“Isn’t that groovy? I’m so thrilled. ”
Simon Doonan, openly gay author, style critic, TV personality and creative director at Barneys New York, is talking rather excitedly about the American debut of “Beautiful People,” and with good reason. The brilliantly funny series debuting on Logo is based on his best-selling memoir, “Beautiful People: My Family and Other Glamorous Varmints.”
Doonan said the show was so well-received in the U.K. that a second season is already in production.
“Beautiful People” features Simon’s perspective as a window dresser at Barneys as he takes viewers back to his unconventional childhood in suburban, working-class Reading, England. Simon, at 13, along with his friend Kyle (who prefers to be called Kylie), both want nothing more than to leave their drab, boring little town and off-kilter home lives for the perceived excitement and glitz of the big city.
It must be noted that the show isn’t 100-pecent true to Doonan’s actual childhood, as it depicts modern-day Simon as a 20-something window dresser for Barneys and sets teenage Simon’s misadventures in the 1990s instead of his real teenage years, which were in the 1960s.
“It was updated dramatically,” he said. “The BBC wanted to make the cultural references more relevant to people. My teenage years were more about Dusty Springfield and The Kinks. They wanted to make the show relevant for young kids today who are coming to terms with their sexuality, their orientation and their gay sensibility. The effective way to do that was to update it so that you can cross-reference Kylie Minogue and the Spice Girls — the cheesiest, most fun things from the 1990s. It was a pop-culturally driven decision.”
Doonan said that another difference between the show and real life is the way Simon’s parents are portrayed. In “Beautiful People,” Simon’s parents, especially his mother Debbie (played by Olivia Colman), are more supportive of young Simon’s eccentricities than they were in real life.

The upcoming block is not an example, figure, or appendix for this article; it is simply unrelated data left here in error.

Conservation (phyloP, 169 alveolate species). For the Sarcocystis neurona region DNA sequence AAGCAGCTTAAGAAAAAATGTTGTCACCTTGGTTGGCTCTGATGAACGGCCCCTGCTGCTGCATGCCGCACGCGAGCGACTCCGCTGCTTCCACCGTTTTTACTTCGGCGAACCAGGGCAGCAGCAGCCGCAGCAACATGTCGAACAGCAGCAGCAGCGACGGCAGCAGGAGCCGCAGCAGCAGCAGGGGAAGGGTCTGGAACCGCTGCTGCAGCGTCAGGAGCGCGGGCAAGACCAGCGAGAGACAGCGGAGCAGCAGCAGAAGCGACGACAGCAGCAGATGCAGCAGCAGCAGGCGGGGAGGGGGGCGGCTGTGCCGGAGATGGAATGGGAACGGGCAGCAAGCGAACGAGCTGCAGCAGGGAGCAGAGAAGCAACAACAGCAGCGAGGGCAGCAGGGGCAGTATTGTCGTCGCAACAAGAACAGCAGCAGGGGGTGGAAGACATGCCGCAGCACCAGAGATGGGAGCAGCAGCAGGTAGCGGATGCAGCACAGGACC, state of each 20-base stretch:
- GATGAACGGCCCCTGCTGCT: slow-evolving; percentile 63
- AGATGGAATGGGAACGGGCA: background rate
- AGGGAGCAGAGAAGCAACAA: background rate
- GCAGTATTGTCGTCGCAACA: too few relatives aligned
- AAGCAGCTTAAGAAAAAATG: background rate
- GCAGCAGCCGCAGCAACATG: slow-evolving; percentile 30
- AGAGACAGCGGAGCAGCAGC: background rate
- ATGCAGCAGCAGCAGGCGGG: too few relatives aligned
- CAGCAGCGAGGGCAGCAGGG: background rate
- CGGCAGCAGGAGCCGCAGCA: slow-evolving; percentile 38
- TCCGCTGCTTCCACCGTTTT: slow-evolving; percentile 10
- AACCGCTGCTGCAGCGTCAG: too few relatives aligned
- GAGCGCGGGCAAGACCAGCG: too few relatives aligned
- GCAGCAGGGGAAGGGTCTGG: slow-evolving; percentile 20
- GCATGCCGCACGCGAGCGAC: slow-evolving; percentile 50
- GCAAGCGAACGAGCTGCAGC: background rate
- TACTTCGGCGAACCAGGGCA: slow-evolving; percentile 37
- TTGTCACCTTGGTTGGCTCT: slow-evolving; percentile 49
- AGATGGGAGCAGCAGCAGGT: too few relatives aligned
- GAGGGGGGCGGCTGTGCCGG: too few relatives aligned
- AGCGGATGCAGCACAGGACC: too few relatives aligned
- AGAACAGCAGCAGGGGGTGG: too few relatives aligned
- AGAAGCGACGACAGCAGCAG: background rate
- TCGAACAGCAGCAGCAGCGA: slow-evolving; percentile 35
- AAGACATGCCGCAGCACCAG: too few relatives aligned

“My parents weren’t as accepting as the parents on the show because they lived in an era where people didn’t express themselves,” Doonan said. “The mother in the show is very affirming. The one thing my parents did, though, was being gay was small potatoes compared to the other stuff that was going on. My grandmother was schizophrenic. There was my blind aunt Phyllis living upstairs. There was layer upon layer of strangeness. So my being gay in that context was like, ‘Oh well, I guess you’re a poof. But it could be worse. You could be mentally ill.’ I had an easier coming-out because being gay in that context was more readily accepted than it might have been.”
Simon’s friend Kyle/Kylie has an opposite home life. His mother is constantly berating him for his effeminate ways. But Doonan said there is a lesson to be learned from her intolerance.
“His mother is homophobic because her attitude represents prevalent attitudes,” he said. “They had to have someone on the show that was actually juxtaposed to the parents, who were accepting and loving of Simon. It was smart to show a parent who was not that way, who is resistant and homophobic. She gets punished on many levels because Kylie is so resilient and fabulous that he keeps rising above it all the time. He’s irrepressible.”
Doonan said despite the liberties taken with the details of his life, the show still conveys what it’s like for someone trying to figure out where they fit and where they want to go in life.
“As a kid growing up in a crap town with a house full of lunatics, I couldn’t wait to get out and get to London,” he said. “That impulse to escape, especially for a gay kid, is very important. It’s a survival thing. For gay people, being able to get out of dodge and reinvent yourself is hugely important, especially if you live in an oppressive environment. In the series, you know that Kylie and Simon are eventually going to get away, even though they have an abortive attempt at the beginning.”